Survival at 2 years 92% 88% that the outcome is not altered by the early gastro-
Mortality at 2 years 0% (0/12) 0% (0/8)
Morbidity 33% (4/12) 12% (1/8) schisis closure. Once the vital parameters of neonate
Return to the theater within 7 days 25% (3/12) 12% (1/8) were stable, reduction should be undertaken in the
of primary treatment (No)
Umbilical hernia 25% (3/12) 37% (3/8)
delivery room without further delay, preventing the
Herniotomy 66% (2/3) 0% (3/3) fluids loss through the eviscerated bowel and edema
derived from their prolonged exposure to the external.
statistical significance was observed for the duration of In literature, it was agreed that it would be preferably
parenteral nutrition and full oral feeds (p .004). to manage these infants with silos followed by gradual
Related morbidity and survival are listed in Table 3. reduction over 35 days [7] to prevent abdominal com-
Two-year survival was similar between two groups. No partment syndrome.
cases of death were recorded in the two groups. The most common short-term complication
Complications observed in group 1 were 4 (2 bowel observed in group 2 was an umbilical hernia (37%),
occlusions, 1 infection, 1 multiple cause), in group 2 but all cases were resolved spontaneously and not
was 1 (1 infection). Three infants in group 1 and only required umbilical herniotomy. The same trend has
2 infants in group 2 were returned to theater within been showed, in most cases, by patients without gas-
7 days from primary treatment. troschisis with spontaneous resolution of umbilical
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Interestingly, we excluded a single case of an infant

who has had a disastrous of compartment syndrome
The optimal management of gastroschisis is controver- due to a severe multiorgans herniation (liver, stomach,
sial. Up to 1998, patients born with gastroschisis were bowel) and an increased dilatation of bowel during
treated in the operating theater under general the reduction of defect.
anesthesia. Regarding long-term outcomes, the survival and
Since 1998, Bianchi et al suggested that delayed mortality rates were similar. The group 2 morbidity
midgut reduction and umbilical port capping without rate did not show any significant difference compared
anesthesia at bedside appeared safe and the preferred to the standard approach. No deaths were recorded in
first option for this pathology [3]. Unfortunately, there the two groups.
is a lack of information about the feasibility and out- Nevertheless, our analysis has several limitations
comes regarding the short- and long-term complica- due to its retrospective nature, the limited follow-up
tions for children treated for this abdominal wall defect. (2 years) and important data and cases lost for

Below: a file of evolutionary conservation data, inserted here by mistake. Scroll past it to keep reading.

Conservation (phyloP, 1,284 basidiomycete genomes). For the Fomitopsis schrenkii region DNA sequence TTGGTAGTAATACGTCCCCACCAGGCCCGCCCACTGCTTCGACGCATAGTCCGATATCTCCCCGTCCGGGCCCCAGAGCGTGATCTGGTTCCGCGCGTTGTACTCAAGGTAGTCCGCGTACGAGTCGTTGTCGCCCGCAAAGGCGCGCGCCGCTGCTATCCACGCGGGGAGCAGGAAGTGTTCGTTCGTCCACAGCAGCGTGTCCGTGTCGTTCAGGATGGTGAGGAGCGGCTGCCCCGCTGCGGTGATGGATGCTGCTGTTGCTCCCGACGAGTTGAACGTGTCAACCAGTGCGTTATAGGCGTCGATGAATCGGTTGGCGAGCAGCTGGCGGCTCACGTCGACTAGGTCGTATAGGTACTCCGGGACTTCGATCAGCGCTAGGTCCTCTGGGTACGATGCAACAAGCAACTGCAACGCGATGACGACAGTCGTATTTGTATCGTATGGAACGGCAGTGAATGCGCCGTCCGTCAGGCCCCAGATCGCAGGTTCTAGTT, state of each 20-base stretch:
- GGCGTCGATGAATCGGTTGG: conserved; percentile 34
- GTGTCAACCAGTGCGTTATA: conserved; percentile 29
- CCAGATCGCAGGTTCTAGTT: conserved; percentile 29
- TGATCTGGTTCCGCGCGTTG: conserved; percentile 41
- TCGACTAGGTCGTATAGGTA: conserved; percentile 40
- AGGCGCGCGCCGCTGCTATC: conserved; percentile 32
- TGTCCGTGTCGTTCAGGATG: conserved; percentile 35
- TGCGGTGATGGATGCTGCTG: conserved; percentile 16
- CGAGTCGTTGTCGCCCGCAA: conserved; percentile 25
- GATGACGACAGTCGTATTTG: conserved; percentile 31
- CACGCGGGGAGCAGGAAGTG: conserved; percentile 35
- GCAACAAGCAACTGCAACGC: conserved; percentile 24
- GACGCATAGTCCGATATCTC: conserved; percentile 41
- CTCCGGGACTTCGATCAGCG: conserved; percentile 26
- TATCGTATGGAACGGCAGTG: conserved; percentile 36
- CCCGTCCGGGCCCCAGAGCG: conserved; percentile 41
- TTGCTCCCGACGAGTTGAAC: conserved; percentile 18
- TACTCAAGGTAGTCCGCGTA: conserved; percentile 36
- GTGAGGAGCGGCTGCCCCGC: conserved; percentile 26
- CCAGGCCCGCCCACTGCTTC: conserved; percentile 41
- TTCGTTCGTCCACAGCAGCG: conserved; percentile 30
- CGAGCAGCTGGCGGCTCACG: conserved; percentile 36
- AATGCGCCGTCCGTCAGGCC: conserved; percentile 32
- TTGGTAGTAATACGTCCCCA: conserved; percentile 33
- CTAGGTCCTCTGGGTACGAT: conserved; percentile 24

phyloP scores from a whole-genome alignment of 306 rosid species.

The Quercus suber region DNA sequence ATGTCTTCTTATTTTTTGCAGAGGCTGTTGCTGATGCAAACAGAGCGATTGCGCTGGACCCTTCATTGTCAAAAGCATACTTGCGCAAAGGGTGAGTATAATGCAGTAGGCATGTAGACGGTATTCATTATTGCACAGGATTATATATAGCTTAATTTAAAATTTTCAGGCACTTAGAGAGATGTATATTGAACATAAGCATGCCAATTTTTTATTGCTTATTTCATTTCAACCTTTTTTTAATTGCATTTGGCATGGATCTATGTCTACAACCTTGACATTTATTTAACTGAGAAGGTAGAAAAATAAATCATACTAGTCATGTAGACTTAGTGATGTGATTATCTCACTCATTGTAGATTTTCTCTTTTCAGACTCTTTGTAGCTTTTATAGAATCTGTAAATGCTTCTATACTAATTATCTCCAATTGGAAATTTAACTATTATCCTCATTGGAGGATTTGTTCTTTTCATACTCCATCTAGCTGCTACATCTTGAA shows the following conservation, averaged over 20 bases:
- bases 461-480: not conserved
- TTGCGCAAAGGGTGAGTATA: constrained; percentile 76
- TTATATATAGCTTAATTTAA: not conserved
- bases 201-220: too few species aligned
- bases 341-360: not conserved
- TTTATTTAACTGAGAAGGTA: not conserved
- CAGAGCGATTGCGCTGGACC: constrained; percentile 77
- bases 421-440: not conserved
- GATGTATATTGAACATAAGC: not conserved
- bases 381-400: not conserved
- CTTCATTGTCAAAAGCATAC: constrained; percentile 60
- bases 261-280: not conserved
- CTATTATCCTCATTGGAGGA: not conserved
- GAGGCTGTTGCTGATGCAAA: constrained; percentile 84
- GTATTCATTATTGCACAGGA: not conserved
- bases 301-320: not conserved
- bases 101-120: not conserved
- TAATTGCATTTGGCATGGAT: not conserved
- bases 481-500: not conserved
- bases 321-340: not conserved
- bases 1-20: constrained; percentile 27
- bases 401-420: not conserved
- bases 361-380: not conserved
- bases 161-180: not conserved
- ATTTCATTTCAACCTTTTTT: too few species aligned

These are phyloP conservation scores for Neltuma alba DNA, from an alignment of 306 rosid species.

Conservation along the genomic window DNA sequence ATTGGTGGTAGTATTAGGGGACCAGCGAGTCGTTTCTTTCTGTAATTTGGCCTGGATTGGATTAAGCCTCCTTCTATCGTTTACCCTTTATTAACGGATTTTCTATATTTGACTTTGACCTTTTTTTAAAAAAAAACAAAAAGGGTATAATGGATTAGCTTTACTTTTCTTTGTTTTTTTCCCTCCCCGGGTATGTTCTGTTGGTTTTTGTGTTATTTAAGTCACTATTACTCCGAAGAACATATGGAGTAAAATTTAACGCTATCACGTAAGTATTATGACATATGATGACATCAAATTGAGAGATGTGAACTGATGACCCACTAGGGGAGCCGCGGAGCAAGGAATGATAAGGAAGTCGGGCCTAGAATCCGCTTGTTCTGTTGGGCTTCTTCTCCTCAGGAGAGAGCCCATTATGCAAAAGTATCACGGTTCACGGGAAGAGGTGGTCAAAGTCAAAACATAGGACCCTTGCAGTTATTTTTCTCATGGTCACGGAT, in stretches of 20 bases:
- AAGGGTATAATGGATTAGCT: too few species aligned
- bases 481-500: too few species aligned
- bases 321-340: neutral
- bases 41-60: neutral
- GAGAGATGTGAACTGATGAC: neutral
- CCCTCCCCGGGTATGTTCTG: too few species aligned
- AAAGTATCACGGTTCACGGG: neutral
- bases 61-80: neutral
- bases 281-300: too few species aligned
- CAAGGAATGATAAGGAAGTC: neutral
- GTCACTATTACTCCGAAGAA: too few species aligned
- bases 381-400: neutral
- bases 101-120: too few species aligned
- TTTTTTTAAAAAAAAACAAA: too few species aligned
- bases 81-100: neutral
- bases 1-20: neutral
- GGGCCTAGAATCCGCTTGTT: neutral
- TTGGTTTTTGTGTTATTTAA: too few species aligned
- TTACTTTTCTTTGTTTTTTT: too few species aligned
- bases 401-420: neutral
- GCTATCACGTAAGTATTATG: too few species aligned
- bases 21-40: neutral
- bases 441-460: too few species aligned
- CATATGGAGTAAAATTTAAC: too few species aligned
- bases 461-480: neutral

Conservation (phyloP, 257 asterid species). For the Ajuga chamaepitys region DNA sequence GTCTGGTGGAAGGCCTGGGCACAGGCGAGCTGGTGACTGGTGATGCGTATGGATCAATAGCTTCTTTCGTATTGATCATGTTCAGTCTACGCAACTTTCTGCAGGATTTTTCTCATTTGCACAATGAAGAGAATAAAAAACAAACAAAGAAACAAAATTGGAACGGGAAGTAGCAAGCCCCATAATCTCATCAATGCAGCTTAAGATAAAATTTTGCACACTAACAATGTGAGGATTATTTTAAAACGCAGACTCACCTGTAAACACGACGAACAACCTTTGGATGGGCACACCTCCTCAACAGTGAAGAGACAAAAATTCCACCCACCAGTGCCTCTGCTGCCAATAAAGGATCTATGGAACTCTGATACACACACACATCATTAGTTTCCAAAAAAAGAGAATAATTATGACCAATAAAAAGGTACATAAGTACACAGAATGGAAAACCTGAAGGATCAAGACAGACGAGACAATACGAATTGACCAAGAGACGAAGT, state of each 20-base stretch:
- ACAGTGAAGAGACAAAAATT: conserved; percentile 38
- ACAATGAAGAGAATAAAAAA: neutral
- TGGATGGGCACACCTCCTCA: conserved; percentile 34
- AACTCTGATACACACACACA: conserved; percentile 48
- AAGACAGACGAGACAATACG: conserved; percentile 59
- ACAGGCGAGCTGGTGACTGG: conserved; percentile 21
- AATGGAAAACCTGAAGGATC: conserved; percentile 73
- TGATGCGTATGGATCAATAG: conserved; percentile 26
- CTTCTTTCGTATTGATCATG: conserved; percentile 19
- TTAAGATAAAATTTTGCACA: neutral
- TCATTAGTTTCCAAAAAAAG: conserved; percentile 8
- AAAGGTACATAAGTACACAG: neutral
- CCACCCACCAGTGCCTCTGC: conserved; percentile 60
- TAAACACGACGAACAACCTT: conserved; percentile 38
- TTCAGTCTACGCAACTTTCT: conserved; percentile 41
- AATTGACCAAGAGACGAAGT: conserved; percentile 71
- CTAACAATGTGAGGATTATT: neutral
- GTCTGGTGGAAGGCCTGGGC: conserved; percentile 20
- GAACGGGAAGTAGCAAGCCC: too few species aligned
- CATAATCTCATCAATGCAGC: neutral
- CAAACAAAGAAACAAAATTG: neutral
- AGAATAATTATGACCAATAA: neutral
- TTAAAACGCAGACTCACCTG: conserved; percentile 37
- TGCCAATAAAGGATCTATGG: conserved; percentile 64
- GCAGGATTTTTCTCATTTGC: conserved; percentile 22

On this scenario, we proposed a retrospective data inaccessibility to the folder. In conclusion, this tech-
analysis about a surgical technique similar to the ward nique appears to be a safe and feasible approach in a
reduction but performed immediately after birth in the selected group of patients with simple and not com-
delivery room, that seems to be a feasible and safety plicated gastroschisis defect in order to prevent the
alternative to traditional approach. disastrous outcome of ACS. It represents a valid alter-
Although our study population is not randomized, native to traditional reduction and seems to promote
the two groups appear comparable and homogeneous the relationship between the mother and her baby
with respect to gestational age, birth weight and sex since the initial minutes of life.
of infants. Randomized multicenter casecontrol studies are
This analysis showed that the reduction of gastro- needed to validate its retrospective nature.
schisis defects can be performed immediately after the
birth in the delivery room encouraging the direct rela-
tionship between the mother and her child, in order
to prevent unnecessary transport to the surgical the- Authors thank Obstetrics and Gynecology Department of
ater with a consequent increase of costs and possible San Camillo and Campus Bio Medico of Rome. They also
thank Altamedica Main Center for the access to the ultra-
complications related to the external exposure of evis- sound archives.
cerated bowel for a long time. In addition, this proced-
ure not requests GA, avoiding the possible adverse
effects of GA on the developing brain [49]. Disclosure statement
Interestingly, we showed a reduction of parental The authors report no conflicts of interest. The authors alone
nutrition period with a consequent full oral feed faster are responsible for the content and writing of this article.